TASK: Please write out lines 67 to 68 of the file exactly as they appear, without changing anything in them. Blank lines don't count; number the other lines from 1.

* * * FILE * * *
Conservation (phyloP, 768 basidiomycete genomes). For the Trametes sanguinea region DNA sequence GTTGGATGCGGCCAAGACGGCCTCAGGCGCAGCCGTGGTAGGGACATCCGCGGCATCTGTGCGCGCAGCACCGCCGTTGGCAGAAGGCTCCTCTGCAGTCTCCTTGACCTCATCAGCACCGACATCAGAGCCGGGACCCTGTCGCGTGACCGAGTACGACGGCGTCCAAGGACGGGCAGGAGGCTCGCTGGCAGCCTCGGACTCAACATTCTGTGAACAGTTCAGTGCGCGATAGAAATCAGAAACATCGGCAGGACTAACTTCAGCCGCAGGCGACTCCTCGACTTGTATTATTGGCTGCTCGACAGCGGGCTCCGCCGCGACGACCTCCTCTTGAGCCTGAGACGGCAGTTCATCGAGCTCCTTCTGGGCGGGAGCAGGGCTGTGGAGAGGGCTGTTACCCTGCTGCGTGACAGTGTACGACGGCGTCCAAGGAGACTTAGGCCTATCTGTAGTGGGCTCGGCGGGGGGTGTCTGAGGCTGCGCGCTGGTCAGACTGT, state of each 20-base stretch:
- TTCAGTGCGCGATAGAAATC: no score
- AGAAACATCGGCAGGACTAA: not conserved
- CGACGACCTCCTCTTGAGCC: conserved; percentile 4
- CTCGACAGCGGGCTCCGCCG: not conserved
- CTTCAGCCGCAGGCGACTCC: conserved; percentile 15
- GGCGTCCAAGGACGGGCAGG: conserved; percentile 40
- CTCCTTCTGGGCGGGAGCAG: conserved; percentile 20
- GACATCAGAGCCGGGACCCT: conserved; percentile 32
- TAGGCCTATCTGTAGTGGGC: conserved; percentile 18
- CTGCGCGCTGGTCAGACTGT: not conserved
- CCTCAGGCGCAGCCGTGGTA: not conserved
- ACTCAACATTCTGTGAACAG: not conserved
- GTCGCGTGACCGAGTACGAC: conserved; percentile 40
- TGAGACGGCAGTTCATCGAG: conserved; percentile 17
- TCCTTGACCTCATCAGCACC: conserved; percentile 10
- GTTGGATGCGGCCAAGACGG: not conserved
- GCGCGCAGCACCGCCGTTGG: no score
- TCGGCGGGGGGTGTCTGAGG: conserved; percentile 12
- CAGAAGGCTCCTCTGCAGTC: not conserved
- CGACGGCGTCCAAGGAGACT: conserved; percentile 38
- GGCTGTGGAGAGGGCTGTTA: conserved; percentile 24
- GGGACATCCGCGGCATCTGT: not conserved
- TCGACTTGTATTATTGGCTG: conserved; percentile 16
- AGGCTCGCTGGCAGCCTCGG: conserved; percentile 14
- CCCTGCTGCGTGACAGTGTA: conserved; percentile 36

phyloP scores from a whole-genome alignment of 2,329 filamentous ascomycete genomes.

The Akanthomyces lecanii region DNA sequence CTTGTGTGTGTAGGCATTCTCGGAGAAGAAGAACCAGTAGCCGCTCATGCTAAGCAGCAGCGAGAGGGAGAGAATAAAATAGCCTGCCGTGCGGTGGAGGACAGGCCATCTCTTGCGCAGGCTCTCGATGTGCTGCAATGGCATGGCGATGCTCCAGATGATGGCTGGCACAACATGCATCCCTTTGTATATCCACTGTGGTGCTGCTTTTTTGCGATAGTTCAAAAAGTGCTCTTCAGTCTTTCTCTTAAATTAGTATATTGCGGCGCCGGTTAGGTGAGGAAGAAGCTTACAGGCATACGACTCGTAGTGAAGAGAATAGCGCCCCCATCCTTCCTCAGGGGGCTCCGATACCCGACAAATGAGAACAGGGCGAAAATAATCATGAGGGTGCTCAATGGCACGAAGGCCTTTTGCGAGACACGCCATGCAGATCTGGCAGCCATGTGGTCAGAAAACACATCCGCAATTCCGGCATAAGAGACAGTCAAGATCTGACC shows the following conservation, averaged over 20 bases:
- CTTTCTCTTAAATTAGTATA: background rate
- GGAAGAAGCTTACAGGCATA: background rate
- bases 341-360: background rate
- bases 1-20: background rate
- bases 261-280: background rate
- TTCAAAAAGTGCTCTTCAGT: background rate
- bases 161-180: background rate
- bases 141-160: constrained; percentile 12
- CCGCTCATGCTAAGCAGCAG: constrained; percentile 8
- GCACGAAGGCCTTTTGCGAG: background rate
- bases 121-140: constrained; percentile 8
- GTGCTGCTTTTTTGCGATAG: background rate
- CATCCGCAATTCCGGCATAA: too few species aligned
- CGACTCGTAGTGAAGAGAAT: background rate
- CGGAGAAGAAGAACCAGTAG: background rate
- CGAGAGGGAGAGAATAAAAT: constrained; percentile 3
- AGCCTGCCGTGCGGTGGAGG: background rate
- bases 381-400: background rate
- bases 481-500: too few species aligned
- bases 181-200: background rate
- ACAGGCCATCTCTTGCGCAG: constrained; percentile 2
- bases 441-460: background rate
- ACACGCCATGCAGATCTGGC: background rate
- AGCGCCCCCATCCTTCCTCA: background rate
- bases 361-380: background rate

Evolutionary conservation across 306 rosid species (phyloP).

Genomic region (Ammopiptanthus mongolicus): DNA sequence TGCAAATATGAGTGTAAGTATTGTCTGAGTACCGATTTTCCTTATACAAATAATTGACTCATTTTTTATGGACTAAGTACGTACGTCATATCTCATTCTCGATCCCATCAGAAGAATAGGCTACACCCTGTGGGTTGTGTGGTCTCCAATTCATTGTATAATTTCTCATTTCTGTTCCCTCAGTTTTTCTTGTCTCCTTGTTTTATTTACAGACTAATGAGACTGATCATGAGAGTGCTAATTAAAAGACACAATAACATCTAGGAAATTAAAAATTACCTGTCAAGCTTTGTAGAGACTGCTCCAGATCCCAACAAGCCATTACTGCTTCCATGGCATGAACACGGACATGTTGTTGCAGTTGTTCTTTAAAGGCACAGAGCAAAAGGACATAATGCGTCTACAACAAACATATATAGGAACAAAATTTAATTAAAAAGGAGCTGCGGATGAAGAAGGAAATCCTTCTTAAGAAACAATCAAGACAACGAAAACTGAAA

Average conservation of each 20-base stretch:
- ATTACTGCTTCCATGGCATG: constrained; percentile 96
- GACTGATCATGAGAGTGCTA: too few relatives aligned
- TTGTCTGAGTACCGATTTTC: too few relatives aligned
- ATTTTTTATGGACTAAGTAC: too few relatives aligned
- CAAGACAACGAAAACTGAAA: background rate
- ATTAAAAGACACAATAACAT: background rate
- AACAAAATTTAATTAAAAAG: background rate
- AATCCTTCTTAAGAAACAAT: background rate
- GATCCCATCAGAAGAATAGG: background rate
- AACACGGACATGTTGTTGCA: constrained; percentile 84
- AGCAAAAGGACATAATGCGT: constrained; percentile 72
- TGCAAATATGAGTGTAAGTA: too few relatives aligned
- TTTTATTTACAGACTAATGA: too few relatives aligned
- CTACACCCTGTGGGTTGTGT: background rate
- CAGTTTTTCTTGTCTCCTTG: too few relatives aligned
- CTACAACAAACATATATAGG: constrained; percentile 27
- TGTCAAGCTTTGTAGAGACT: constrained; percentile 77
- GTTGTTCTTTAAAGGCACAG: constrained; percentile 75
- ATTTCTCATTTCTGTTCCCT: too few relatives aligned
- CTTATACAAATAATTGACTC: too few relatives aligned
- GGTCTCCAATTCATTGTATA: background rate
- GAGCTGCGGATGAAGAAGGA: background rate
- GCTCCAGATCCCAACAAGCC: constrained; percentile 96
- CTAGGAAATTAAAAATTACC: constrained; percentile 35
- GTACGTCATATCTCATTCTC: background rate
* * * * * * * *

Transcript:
- AGCAAAAGGACATAATGCGT: constrained; percentile 72
- TGCAAATATGAGTGTAAGTA: too few relatives aligned